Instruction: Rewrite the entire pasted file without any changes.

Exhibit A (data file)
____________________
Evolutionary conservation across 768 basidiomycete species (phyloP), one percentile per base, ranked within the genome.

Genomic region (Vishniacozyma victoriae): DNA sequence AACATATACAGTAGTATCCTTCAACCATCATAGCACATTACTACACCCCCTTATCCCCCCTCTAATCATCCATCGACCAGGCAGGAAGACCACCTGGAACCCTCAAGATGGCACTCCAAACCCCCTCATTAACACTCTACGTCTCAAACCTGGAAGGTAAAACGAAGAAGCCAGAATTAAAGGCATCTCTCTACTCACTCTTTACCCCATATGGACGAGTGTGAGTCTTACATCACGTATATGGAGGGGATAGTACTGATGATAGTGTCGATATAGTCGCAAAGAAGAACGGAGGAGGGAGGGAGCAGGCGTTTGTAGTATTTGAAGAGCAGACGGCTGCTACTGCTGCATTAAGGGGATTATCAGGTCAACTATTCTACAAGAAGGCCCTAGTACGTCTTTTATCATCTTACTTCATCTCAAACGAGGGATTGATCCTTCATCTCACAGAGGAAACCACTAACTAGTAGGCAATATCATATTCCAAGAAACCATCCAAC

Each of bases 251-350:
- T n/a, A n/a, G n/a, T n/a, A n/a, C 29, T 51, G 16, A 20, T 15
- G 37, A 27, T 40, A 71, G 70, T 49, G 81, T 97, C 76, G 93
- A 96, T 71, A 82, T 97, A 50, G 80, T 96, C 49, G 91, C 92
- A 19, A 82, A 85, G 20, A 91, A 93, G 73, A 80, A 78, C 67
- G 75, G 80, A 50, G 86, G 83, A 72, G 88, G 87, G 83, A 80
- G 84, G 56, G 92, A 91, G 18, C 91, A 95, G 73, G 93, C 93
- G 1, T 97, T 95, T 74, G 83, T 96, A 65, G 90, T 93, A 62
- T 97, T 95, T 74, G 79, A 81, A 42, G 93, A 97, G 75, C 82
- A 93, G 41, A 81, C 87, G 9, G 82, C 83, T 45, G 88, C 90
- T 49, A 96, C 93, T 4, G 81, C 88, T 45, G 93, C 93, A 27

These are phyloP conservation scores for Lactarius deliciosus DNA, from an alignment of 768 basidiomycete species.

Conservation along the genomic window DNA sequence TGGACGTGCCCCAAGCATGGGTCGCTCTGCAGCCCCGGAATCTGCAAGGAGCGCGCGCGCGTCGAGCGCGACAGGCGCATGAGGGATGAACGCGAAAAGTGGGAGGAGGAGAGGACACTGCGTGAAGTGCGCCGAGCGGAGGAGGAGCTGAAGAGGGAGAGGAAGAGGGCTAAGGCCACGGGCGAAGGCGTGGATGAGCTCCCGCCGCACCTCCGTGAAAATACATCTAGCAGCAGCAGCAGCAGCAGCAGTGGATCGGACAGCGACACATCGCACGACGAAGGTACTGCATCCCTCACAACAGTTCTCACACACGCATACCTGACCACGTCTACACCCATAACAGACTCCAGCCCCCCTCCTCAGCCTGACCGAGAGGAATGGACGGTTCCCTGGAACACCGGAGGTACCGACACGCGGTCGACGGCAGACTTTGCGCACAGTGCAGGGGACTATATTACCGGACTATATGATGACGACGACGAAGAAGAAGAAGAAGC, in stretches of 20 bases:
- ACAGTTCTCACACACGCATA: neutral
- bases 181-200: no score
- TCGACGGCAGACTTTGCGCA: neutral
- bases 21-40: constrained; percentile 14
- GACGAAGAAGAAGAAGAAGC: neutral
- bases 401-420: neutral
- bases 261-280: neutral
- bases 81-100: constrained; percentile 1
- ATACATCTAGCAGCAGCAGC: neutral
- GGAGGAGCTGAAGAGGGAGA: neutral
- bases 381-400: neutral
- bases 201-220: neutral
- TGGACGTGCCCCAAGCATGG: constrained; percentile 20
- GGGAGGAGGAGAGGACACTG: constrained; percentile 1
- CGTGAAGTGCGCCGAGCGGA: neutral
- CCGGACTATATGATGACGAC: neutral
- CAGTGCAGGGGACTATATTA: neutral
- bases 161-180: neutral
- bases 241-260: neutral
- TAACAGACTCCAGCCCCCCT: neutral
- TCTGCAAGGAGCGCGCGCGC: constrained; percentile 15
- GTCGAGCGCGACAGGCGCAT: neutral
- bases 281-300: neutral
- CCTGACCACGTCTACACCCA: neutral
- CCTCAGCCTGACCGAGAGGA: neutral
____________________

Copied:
Evolutionary conservation across 768 basidiomycete species (phyloP), one percentile per base, ranked within the genome.

Genomic region (Vishniacozyma victoriae): DNA sequence AACATATACAGTAGTATCCTTCAACCATCATAGCACATTACTACACCCCCTTATCCCCCCTCTAATCATCCATCGACCAGGCAGGAAGACCACCTGGAACCCTCAAGATGGCACTCCAAACCCCCTCATTAACACTCTACGTCTCAAACCTGGAAGGTAAAACGAAGAAGCCAGAATTAAAGGCATCTCTCTACTCACTCTTTACCCCATATGGACGAGTGTGAGTCTTACATCACGTATATGGAGGGGATAGTACTGATGATAGTGTCGATATAGTCGCAAAGAAGAACGGAGGAGGGAGGGAGCAGGCGTTTGTAGTATTTGAAGAGCAGACGGCTGCTACTGCTGCATTAAGGGGATTATCAGGTCAACTATTCTACAAGAAGGCCCTAGTACGTCTTTTATCATCTTACTTCATCTCAAACGAGGGATTGATCCTTCATCTCACAGAGGAAACCACTAACTAGTAGGCAATATCATATTCCAAGAAACCATCCAAC

Each of bases 251-350:
- T n/a, A n/a, G n/a, T n/a, A n/a, C 29, T 51, G 16, A 20, T 15
- G 37, A 27, T 40, A 71, G 70, T 49, G 81, T 97, C 76, G 93
- A 96, T 71, A 82, T 97, A 50, G 80, T 96, C 49, G 91, C 92
- A 19, A 82, A 85, G 20, A 91, A 93, G 73, A 80, A 78, C 67
- G 75, G 80, A 50, G 86, G 83, A 72, G 88, G 87, G 83, A 80
- G 84, G 56, G 92, A 91, G 18, C 91, A 95, G 73, G 93, C 93
- G 1, T 97, T 95, T 74, G 83, T 96, A 65, G 90, T 93, A 62
- T 97, T 95, T 74, G 79, A 81, A 42, G 93, A 97, G 75, C 82
- A 93, G 41, A 81, C 87, G 9, G 82, C 83, T 45, G 88, C 90
- T 49, A 96, C 93, T 4, G 81, C 88, T 45, G 93, C 93, A 27

These are phyloP conservation scores for Lactarius deliciosus DNA, from an alignment of 768 basidiomycete species.

Conservation along the genomic window DNA sequence TGGACGTGCCCCAAGCATGGGTCGCTCTGCAGCCCCGGAATCTGCAAGGAGCGCGCGCGCGTCGAGCGCGACAGGCGCATGAGGGATGAACGCGAAAAGTGGGAGGAGGAGAGGACACTGCGTGAAGTGCGCCGAGCGGAGGAGGAGCTGAAGAGGGAGAGGAAGAGGGCTAAGGCCACGGGCGAAGGCGTGGATGAGCTCCCGCCGCACCTCCGTGAAAATACATCTAGCAGCAGCAGCAGCAGCAGCAGTGGATCGGACAGCGACACATCGCACGACGAAGGTACTGCATCCCTCACAACAGTTCTCACACACGCATACCTGACCACGTCTACACCCATAACAGACTCCAGCCCCCCTCCTCAGCCTGACCGAGAGGAATGGACGGTTCCCTGGAACACCGGAGGTACCGACACGCGGTCGACGGCAGACTTTGCGCACAGTGCAGGGGACTATATTACCGGACTATATGATGACGACGACGAAGAAGAAGAAGAAGC, in stretches of 20 bases:
- ACAGTTCTCACACACGCATA: neutral
- bases 181-200: no score
- TCGACGGCAGACTTTGCGCA: neutral
- bases 21-40: constrained; percentile 14
- GACGAAGAAGAAGAAGAAGC: neutral
- bases 401-420: neutral
- bases 261-280: neutral
- bases 81-100: constrained; percentile 1
- ATACATCTAGCAGCAGCAGC: neutral
- GGAGGAGCTGAAGAGGGAGA: neutral
- bases 381-400: neutral
- bases 201-220: neutral
- TGGACGTGCCCCAAGCATGG: constrained; percentile 20
- GGGAGGAGGAGAGGACACTG: constrained; percentile 1
- CGTGAAGTGCGCCGAGCGGA: neutral
- CCGGACTATATGATGACGAC: neutral
- CAGTGCAGGGGACTATATTA: neutral
- bases 161-180: neutral
- bases 241-260: neutral
- TAACAGACTCCAGCCCCCCT: neutral
- TCTGCAAGGAGCGCGCGCGC: constrained; percentile 15
- GTCGAGCGCGACAGGCGCAT: neutral
- bases 281-300: neutral
- CCTGACCACGTCTACACCCA: neutral
- CCTCAGCCTGACCGAGAGGA: neutral